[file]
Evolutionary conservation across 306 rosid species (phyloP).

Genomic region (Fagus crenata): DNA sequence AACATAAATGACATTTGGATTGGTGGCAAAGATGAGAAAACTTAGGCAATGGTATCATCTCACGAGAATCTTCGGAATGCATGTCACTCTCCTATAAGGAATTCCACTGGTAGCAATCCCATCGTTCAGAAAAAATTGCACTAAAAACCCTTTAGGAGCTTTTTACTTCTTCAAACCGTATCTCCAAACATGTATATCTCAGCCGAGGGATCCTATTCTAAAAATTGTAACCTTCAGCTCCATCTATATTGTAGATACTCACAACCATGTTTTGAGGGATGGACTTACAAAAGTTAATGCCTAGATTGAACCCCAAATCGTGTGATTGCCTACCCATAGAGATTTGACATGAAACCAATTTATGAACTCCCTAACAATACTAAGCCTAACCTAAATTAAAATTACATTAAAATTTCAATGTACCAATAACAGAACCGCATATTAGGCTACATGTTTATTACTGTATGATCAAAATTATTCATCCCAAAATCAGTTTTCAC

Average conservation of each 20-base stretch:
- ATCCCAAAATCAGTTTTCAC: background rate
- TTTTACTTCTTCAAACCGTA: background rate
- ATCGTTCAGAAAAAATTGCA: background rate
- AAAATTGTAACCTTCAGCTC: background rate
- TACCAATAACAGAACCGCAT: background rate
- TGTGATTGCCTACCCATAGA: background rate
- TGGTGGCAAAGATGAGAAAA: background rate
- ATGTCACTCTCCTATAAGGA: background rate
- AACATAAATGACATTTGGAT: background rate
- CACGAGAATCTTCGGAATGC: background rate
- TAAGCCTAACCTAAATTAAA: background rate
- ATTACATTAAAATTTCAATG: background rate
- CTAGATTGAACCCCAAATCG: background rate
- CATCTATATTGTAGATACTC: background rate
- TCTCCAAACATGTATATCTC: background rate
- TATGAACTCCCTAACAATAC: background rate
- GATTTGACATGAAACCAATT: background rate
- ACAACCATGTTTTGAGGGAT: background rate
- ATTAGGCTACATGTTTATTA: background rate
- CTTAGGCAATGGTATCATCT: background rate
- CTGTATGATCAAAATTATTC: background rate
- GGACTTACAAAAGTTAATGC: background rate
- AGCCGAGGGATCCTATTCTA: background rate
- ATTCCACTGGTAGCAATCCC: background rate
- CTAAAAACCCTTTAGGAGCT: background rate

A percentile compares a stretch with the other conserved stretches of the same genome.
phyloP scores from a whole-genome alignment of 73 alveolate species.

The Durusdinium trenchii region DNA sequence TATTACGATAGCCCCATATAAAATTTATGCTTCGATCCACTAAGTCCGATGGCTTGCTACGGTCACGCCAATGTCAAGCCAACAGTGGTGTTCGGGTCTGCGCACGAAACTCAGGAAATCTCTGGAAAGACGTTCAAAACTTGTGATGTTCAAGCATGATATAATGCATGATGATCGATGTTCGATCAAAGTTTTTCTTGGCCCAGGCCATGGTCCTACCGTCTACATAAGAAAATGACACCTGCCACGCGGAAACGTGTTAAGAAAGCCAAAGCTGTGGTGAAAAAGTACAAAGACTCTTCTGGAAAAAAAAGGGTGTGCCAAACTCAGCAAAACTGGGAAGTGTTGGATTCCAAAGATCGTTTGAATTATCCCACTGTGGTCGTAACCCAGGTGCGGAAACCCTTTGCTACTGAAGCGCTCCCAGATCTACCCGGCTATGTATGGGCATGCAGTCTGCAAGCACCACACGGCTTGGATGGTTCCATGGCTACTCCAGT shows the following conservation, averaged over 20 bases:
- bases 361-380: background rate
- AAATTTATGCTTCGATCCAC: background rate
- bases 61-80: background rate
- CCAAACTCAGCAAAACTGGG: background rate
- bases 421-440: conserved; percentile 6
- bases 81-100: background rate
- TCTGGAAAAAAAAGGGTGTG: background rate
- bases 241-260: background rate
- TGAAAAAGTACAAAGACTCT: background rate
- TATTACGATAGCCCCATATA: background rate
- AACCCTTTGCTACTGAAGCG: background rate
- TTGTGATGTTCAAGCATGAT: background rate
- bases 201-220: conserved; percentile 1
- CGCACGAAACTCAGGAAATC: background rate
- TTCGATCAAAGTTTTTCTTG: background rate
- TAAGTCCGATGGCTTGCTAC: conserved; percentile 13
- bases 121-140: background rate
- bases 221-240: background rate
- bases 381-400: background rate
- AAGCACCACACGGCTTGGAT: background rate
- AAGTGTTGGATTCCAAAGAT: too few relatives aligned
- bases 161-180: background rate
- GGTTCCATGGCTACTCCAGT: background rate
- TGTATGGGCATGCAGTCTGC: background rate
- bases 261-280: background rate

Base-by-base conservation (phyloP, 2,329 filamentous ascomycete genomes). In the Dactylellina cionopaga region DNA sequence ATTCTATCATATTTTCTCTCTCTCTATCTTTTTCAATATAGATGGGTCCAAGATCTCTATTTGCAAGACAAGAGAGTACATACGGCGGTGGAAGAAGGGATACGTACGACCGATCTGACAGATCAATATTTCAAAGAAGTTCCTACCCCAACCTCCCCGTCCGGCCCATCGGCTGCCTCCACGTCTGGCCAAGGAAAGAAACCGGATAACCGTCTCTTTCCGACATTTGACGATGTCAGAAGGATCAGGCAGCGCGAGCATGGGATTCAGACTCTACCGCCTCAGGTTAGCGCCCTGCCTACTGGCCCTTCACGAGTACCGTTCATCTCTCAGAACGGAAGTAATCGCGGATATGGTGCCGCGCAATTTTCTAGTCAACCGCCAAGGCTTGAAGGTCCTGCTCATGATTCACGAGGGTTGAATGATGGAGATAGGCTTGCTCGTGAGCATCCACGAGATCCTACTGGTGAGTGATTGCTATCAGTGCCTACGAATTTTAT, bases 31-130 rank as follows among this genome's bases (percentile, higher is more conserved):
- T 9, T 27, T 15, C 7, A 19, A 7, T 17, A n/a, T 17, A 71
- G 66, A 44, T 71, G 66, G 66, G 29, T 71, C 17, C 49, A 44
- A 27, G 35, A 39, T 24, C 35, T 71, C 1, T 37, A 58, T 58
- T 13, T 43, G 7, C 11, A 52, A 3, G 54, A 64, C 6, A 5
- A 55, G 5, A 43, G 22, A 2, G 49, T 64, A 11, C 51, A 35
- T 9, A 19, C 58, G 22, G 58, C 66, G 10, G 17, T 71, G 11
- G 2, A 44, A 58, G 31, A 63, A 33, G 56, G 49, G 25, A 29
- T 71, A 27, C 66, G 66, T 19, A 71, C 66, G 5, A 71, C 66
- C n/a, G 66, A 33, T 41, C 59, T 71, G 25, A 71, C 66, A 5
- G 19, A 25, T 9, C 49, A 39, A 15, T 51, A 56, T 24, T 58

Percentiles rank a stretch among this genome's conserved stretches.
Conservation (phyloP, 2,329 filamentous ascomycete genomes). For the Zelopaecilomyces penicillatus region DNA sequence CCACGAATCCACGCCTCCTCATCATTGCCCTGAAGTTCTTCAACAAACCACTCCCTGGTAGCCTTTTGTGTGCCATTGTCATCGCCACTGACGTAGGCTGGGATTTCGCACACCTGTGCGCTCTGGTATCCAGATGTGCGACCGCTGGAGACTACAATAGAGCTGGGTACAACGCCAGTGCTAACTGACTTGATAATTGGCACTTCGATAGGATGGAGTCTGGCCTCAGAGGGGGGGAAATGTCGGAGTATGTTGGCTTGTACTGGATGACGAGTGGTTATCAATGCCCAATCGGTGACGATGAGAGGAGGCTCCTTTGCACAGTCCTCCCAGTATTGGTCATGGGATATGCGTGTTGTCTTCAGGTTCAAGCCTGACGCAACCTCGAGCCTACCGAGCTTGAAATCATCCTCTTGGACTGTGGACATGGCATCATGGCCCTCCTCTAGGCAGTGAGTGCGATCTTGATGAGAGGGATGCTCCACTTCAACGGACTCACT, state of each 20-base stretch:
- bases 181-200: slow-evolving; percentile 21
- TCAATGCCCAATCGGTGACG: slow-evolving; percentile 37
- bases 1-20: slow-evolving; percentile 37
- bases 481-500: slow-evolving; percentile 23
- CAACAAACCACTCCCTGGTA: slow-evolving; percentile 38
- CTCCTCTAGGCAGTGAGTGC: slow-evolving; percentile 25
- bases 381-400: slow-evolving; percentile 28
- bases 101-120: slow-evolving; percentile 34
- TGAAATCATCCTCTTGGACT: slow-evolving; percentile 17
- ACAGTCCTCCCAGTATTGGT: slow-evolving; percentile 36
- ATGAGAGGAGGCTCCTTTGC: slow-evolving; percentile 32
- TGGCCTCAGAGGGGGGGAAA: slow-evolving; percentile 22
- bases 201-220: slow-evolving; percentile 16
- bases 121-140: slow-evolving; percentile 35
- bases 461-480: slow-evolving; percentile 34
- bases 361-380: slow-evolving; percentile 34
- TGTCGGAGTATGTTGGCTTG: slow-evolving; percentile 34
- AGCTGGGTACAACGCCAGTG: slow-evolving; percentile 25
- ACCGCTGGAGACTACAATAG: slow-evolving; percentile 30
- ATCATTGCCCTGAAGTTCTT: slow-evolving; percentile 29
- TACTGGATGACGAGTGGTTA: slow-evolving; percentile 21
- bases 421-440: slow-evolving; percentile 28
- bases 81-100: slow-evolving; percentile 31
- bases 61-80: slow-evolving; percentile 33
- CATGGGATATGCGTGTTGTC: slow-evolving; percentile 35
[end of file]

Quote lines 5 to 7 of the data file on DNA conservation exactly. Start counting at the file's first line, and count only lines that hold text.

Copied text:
- TTTTACTTCTTCAAACCGTA: background rate
- ATCGTTCAGAAAAAATTGCA: background rate
- AAAATTGTAACCTTCAGCTC: background rate